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Old 07-08-12, 02:54 AM   #160 (permalink)
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Re: Monitor enclosure discussion thread

Personally i aint right fussed where it came from...

All i know is its something i feel monitors regardlessof sp should have access to it...
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Old 07-08-12, 04:00 AM   #161 (permalink)
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Re: Monitor enclosure discussion thread

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Personally i aint right fussed where it came from...

All i know is its something i feel monitors regardlessof sp should have access to it...
That's fair enough. Personally, I am fussed about where it came from because I'm tired of 'certain people' making grandiose claims about what they've seen in the wild, when 99% of the time it's BS based on what they've seen in captivity. Call a spade a spade, I say. If a technique was developed because it works in captivity, then describe it as such rather than make s___ up about what monitors do in the wild. I take that stance because, in addition to keeping monitors at home, I spend time watching monitors in the wild (and know other zoologists who do so professionally), so I'd rather not see BS passed on as truth.
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Old 07-08-12, 04:42 AM   #162 (permalink)
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Re: Monitor enclosure discussion thread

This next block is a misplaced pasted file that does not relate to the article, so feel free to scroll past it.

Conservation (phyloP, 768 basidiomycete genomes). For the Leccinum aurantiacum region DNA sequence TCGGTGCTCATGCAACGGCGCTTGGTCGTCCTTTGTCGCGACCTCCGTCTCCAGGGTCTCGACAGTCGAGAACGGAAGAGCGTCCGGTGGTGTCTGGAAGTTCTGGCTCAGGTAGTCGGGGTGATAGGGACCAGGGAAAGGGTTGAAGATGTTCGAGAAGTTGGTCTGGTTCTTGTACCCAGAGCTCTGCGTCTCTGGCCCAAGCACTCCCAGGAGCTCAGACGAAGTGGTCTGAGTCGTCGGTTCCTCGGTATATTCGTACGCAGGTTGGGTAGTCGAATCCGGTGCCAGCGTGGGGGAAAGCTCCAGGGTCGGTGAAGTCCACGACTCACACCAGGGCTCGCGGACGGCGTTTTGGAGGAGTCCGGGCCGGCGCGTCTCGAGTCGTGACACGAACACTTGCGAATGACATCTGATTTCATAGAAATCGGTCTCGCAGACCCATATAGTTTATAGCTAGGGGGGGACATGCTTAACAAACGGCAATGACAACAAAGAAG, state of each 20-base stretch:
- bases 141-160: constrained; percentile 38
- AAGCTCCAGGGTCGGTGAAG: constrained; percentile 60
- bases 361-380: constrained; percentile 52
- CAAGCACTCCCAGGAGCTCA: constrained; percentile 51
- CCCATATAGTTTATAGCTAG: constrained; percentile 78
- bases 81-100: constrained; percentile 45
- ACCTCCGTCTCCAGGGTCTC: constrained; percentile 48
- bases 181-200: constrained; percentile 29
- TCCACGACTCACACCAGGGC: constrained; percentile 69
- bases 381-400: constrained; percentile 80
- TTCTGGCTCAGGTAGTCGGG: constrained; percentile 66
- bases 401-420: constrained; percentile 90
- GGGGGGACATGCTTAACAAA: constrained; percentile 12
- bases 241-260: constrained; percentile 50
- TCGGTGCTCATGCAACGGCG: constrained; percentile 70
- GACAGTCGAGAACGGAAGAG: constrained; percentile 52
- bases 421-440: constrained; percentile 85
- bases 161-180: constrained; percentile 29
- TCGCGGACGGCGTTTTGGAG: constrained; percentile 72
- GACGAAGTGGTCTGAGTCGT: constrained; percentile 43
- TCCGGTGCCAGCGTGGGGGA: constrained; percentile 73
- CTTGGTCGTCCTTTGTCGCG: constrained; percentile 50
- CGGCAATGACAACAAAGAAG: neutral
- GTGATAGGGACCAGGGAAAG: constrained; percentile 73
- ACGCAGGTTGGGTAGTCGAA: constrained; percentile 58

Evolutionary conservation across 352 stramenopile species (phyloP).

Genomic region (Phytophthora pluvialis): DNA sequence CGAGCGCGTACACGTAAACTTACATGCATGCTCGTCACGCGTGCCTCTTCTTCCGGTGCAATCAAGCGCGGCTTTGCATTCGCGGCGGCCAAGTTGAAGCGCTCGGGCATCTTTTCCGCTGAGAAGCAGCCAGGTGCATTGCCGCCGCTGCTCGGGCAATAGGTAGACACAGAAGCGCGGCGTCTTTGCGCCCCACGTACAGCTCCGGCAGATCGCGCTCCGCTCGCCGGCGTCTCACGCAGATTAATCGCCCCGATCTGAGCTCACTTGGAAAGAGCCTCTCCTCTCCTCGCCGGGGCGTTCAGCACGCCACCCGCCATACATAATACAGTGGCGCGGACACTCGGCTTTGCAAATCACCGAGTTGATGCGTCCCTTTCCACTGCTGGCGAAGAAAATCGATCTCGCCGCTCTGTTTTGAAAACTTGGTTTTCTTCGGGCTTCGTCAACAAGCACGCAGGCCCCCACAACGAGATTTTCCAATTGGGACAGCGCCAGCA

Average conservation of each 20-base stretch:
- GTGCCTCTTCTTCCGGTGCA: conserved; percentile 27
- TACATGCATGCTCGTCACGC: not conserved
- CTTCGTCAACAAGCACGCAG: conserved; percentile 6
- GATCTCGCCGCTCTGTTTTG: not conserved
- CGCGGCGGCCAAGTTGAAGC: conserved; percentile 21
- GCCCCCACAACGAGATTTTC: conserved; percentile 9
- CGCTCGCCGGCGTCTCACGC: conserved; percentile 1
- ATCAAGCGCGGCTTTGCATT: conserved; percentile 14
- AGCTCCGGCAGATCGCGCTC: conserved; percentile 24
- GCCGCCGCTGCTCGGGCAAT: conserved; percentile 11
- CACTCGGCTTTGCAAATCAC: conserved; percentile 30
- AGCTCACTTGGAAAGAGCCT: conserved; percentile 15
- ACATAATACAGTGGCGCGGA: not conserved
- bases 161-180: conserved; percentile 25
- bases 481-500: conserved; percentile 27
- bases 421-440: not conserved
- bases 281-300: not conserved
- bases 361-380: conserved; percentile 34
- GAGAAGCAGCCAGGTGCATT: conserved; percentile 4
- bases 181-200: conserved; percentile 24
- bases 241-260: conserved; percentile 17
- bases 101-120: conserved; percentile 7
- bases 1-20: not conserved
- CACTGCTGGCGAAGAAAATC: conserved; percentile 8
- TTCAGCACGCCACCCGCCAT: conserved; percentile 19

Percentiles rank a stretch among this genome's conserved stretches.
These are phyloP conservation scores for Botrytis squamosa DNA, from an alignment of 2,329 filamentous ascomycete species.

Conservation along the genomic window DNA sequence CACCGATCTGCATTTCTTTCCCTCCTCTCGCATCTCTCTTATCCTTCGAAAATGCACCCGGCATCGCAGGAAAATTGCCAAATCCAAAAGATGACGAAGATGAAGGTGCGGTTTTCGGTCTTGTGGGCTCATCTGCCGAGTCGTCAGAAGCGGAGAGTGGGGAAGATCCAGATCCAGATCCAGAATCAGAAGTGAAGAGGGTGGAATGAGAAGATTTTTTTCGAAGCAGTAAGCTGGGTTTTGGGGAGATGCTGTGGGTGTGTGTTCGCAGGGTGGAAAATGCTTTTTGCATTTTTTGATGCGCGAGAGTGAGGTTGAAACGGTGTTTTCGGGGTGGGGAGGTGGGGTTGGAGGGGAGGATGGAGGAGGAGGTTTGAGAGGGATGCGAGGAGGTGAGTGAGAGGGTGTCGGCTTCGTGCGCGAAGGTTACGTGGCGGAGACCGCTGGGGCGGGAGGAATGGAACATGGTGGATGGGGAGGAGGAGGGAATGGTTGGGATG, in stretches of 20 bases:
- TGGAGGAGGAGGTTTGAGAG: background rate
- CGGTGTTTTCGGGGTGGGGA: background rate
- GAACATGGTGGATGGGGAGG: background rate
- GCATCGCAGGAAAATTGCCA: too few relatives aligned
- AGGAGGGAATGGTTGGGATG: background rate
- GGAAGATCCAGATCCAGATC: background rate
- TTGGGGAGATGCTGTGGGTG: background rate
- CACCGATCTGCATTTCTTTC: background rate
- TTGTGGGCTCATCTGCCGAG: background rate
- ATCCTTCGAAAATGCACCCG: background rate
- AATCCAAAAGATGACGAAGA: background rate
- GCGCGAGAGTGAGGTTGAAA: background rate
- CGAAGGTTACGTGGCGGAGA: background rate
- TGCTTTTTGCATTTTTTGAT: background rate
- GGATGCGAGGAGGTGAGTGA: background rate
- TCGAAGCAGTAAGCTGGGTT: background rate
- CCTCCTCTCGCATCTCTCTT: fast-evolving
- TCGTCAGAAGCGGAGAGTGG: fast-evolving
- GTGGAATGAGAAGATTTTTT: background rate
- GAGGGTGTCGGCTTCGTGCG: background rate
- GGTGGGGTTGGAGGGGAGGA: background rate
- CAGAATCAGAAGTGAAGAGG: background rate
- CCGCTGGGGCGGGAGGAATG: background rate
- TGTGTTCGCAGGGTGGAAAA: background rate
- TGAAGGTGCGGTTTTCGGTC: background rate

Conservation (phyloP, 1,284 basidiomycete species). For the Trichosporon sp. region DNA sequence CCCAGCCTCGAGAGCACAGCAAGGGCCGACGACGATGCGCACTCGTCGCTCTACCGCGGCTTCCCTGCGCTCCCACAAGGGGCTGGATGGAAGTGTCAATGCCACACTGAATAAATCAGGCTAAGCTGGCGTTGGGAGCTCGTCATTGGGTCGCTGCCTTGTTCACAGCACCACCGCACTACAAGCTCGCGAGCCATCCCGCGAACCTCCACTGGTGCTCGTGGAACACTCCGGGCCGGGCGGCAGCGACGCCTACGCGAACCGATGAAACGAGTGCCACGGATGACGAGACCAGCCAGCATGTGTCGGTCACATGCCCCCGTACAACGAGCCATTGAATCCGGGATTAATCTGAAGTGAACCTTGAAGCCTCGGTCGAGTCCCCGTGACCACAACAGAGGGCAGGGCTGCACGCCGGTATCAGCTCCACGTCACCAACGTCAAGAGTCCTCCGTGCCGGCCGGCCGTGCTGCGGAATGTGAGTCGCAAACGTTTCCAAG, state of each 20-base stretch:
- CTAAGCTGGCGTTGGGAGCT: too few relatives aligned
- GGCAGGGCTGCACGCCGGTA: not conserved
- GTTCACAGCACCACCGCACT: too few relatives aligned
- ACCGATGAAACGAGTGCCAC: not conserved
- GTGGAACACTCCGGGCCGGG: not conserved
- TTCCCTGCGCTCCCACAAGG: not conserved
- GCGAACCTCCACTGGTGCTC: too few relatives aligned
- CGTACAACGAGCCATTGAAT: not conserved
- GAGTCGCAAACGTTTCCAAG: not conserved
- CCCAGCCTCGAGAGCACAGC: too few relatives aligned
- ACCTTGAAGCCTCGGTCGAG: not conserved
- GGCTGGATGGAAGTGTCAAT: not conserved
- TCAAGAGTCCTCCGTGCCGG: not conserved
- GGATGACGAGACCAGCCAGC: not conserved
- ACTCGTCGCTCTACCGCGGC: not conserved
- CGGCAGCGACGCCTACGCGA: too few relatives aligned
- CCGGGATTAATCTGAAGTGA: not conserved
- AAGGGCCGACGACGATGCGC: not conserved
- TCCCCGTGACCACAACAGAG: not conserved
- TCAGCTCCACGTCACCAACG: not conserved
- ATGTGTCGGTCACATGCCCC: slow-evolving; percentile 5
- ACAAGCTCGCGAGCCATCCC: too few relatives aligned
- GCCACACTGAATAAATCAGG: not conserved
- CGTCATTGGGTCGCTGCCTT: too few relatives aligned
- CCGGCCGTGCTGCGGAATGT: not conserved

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That's fair enough. Personally, I am fussed about where it came from because I'm tired of 'certain people' making grandiose claims about what they've seen in the wild, when 99% of the time it's BS based on what they've seen in captivity. Call a spade a spade, I say. If a technique was developed because it works in captivity, then describe it as such rather than make s___ up about what monitors do in the wild. I take that stance because, in addition to keeping monitors at home, I spend time watching monitors in the wild (and know other zoologists who do so professionally), so I'd rather not see BS passed on as truth.
Suppose it does belittle the efforts of those who gone an done it...

And can provide proof to that effect...
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Old 07-08-12, 07:01 AM   #163 (permalink)
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Re: Monitor enclosure discussion thread

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I'd rather not see BS passed on as truth.
I feel the exact same way, propagation of uncertain information & made up nonsense (not just from one source) has cost the lives of many animals.
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Old 07-08-12, 08:20 AM   #164 (permalink)
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Re: Monitor enclosure discussion thread

The fact of the matter is... This part of monitor husbandry didnt soley come from captivr and wild observations but a combo of the two

From multiple sources to boot...

No one person can lay claim to it...

Hence my apathy over who said what...

Im also a big big fan pf using multiple sources...

In the same way no one person has developed the husbandry we have today...

Anywho... Arent these debates fun

on another note im going to go meet some komodod at the end of the month...

Last edited by infernalis; 07-08-12 at 08:25 AM..
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Old 07-08-12, 08:49 AM   #165 (permalink)
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Re: Monitor enclosure discussion thread

I wish i had not implied unintentionally that burrowing was the only unobserved monitor behaviour.If people disagree that deep substrate was not a good margin for error tool for new keepers i wish that people would argue that point instead of using it as an excuse to bash.I found deep substrate useful in my experience.I will use any sucessful method that helps my monitors dispite my feelings of the advice giver.